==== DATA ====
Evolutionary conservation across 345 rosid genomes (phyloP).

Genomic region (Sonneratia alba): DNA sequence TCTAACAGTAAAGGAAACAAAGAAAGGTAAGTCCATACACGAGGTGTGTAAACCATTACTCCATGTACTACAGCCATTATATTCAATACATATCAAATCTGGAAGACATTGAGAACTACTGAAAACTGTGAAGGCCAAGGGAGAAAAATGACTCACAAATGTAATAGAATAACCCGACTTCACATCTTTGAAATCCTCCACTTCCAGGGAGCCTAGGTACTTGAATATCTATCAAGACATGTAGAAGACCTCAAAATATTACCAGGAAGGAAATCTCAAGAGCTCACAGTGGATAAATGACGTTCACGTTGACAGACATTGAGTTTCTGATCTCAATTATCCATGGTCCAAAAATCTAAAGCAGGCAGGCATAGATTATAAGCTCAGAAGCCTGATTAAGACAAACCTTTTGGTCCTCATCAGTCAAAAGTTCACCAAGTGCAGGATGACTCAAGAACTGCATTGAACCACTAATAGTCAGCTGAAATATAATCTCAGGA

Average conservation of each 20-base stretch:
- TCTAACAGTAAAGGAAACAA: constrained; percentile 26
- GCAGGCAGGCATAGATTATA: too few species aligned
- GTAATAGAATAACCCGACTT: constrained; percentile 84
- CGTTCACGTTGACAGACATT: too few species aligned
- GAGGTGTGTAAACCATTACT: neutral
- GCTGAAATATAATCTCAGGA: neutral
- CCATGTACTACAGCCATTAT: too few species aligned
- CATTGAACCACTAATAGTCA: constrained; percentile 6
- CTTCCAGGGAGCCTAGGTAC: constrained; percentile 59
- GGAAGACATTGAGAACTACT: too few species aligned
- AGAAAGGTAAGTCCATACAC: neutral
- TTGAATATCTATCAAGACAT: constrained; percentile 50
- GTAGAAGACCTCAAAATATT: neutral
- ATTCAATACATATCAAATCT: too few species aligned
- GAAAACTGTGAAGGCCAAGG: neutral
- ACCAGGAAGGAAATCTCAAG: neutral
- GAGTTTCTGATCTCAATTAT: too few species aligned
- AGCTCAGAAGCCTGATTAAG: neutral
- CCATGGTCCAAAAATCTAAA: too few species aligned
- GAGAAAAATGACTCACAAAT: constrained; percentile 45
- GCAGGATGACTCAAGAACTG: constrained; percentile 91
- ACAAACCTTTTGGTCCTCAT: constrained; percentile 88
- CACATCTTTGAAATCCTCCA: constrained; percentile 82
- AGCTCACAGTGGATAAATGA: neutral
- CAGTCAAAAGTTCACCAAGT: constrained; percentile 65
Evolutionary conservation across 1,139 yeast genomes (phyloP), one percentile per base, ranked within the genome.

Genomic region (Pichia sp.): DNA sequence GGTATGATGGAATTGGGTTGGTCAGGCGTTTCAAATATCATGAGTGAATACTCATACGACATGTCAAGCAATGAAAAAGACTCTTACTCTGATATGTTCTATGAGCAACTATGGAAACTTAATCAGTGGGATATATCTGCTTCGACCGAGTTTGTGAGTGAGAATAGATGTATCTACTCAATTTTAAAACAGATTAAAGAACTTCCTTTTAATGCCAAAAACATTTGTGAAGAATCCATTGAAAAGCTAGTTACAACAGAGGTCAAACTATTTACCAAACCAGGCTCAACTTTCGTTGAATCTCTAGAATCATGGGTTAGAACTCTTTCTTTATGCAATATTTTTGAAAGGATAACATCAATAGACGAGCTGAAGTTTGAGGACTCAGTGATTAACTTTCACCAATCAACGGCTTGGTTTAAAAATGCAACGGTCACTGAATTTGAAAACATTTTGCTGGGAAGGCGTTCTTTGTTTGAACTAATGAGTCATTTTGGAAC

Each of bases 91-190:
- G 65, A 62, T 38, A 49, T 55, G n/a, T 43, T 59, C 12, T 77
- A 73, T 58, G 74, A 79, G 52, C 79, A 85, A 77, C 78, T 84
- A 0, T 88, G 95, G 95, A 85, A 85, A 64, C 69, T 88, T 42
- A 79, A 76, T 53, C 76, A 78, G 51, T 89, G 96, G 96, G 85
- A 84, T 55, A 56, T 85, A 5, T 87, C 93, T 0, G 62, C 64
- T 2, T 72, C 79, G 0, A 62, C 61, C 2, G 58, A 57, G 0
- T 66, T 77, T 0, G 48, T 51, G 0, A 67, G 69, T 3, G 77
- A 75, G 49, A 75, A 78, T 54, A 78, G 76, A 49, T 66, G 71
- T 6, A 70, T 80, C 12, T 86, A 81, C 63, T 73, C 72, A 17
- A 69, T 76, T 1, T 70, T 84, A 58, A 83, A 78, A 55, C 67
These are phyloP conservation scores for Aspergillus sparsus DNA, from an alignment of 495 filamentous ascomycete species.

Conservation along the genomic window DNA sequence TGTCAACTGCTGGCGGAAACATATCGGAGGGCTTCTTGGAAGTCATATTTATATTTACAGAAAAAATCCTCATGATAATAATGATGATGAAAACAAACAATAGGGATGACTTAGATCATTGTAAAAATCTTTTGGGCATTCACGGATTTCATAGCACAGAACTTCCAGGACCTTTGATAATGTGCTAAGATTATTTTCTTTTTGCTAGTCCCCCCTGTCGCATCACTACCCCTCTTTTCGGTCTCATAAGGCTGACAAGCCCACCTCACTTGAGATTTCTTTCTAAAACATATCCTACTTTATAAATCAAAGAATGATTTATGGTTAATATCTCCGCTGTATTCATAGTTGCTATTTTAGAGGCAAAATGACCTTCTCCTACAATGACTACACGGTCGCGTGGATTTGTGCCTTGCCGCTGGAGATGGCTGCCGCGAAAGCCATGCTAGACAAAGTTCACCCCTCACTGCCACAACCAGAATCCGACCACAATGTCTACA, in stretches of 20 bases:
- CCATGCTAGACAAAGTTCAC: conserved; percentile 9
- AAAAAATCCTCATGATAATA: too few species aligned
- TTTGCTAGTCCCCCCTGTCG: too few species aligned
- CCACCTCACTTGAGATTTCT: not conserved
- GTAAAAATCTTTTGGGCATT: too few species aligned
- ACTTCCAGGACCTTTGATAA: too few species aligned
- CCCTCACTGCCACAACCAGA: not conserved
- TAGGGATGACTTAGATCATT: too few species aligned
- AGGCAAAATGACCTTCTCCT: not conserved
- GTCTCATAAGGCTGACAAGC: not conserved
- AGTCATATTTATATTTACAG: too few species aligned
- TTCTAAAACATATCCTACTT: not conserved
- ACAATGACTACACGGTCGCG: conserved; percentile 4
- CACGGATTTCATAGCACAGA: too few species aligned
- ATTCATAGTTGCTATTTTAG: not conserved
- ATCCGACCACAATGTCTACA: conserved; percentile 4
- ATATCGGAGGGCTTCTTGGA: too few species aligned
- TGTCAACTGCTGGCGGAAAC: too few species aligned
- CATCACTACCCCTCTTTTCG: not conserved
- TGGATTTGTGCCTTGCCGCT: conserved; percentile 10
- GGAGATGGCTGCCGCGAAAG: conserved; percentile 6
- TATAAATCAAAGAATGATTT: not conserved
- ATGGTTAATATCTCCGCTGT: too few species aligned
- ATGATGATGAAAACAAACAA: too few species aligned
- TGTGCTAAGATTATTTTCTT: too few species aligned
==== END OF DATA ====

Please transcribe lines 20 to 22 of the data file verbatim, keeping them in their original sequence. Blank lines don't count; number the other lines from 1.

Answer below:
- GAGTTTCTGATCTCAATTAT: too few species aligned
- AGCTCAGAAGCCTGATTAAG: neutral
- CCATGGTCCAAAAATCTAAA: too few species aligned